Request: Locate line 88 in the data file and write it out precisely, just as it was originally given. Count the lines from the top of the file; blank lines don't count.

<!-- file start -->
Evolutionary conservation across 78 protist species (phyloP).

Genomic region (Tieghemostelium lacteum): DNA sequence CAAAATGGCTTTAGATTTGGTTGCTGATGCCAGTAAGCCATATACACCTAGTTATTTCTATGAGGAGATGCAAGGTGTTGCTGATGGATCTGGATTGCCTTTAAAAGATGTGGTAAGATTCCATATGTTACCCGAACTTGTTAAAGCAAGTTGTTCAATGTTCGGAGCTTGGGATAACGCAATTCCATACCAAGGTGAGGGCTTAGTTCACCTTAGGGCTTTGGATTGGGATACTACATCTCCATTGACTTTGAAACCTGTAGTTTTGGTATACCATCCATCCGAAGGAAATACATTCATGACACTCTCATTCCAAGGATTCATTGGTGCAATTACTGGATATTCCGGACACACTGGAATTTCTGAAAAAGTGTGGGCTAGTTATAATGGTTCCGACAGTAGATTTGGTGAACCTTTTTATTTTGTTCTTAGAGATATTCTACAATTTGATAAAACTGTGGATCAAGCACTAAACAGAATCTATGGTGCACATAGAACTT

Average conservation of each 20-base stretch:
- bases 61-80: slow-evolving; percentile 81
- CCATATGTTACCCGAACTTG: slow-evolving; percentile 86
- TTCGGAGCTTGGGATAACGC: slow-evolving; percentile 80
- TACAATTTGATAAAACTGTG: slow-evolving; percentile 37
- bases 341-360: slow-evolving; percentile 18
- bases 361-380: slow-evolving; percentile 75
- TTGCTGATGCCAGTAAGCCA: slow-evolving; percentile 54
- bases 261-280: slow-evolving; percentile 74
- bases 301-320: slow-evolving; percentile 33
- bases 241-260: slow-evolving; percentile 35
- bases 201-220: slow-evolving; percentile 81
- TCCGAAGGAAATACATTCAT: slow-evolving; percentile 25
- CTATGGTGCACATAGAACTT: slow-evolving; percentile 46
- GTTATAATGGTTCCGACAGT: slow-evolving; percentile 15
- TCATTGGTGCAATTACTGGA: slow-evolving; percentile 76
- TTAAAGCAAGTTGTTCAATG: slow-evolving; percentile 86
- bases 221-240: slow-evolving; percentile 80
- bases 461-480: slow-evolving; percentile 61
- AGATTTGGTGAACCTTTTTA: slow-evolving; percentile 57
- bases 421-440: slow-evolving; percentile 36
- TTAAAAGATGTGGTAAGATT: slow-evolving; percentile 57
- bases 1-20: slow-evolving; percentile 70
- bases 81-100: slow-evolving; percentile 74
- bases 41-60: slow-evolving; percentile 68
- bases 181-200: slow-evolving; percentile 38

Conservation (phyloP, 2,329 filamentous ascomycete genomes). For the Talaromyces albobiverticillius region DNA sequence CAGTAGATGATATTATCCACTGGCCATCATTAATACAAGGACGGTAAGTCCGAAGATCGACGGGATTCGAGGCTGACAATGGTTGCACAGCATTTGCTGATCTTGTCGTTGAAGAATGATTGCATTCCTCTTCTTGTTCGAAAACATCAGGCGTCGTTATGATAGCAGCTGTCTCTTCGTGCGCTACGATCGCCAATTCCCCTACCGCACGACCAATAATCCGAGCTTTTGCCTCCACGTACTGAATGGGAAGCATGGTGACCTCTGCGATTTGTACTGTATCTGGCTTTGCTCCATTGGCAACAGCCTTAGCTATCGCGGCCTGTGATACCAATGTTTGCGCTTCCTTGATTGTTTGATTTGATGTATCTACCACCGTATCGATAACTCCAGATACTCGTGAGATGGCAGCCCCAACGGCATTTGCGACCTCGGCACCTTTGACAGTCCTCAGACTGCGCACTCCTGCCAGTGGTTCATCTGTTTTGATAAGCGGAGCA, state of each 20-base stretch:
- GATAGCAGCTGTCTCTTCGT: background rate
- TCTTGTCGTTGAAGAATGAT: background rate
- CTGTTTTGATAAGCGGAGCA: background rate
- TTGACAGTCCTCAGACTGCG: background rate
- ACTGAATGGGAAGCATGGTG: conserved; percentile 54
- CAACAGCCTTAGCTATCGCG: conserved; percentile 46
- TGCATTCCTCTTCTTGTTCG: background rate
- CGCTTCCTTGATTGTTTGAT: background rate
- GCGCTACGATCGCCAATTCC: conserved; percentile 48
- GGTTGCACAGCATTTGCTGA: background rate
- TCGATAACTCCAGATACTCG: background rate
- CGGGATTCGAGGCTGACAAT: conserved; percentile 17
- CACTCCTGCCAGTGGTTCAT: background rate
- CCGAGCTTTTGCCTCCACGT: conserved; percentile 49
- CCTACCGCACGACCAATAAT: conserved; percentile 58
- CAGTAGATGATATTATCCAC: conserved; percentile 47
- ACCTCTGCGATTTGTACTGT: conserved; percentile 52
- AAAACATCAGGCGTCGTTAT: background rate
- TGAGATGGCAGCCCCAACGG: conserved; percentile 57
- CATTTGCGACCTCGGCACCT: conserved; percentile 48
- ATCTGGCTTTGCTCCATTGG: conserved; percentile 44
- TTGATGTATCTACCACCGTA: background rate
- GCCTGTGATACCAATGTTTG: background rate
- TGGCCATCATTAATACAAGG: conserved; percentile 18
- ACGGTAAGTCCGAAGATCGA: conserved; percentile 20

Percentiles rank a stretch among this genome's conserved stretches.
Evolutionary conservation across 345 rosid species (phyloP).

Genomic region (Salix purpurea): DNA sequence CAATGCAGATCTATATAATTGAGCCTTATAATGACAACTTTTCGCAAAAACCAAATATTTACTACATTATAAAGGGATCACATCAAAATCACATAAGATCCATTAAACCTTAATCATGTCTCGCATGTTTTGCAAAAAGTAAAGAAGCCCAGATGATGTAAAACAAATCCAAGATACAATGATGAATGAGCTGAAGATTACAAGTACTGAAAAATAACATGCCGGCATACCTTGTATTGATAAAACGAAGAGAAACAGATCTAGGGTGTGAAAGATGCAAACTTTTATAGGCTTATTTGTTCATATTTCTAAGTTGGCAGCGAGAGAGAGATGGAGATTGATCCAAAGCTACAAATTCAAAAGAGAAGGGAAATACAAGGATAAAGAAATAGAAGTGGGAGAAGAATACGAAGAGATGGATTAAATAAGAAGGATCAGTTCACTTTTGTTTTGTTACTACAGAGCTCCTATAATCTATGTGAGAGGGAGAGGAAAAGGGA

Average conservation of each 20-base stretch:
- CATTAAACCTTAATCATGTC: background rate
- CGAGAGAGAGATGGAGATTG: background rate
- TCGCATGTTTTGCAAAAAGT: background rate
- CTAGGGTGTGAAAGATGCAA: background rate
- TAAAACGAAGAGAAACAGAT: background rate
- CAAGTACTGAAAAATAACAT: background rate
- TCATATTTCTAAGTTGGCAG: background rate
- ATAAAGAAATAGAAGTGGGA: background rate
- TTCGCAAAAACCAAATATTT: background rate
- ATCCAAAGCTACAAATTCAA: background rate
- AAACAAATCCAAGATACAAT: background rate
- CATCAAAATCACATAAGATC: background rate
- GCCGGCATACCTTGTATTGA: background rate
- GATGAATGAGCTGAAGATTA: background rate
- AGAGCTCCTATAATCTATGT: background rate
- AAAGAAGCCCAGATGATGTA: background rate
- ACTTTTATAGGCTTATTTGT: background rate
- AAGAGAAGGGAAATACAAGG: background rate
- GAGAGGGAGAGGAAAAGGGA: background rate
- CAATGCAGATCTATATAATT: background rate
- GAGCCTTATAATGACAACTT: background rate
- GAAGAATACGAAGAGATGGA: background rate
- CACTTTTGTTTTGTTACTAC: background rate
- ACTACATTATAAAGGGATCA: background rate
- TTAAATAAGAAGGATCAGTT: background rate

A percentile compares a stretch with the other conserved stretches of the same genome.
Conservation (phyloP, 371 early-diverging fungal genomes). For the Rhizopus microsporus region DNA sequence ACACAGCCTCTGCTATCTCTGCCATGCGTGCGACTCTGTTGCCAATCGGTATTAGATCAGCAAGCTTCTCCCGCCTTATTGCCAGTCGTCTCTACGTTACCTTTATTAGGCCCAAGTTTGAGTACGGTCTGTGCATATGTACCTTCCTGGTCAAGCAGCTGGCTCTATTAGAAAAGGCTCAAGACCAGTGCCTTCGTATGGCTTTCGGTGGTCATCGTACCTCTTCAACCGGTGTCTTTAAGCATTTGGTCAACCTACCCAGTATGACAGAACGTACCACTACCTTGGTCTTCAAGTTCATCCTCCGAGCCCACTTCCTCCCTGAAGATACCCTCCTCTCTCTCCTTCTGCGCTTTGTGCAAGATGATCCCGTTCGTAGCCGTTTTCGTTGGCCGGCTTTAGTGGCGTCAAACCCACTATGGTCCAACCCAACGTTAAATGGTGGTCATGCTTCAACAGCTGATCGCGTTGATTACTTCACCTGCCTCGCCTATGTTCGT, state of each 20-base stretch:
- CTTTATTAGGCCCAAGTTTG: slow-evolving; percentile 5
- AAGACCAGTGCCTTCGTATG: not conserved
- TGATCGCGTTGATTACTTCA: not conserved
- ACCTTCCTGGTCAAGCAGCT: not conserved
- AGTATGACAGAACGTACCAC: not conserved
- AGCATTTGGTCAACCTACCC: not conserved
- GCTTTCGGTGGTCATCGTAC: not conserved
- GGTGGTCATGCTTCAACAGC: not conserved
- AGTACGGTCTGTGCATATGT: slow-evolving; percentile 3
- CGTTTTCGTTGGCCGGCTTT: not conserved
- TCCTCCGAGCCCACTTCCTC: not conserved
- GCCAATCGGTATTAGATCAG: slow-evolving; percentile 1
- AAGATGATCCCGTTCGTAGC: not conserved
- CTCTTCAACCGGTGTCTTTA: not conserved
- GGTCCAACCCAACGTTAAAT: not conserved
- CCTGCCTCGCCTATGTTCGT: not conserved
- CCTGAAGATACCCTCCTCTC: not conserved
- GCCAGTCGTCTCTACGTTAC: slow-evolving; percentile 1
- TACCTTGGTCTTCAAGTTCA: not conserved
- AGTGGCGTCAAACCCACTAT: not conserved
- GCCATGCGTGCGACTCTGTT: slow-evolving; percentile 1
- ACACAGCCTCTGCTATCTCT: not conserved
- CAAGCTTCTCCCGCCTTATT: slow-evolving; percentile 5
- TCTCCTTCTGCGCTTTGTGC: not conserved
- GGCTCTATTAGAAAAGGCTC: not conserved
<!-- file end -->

- TGATCGCGTTGATTACTTCA: not conserved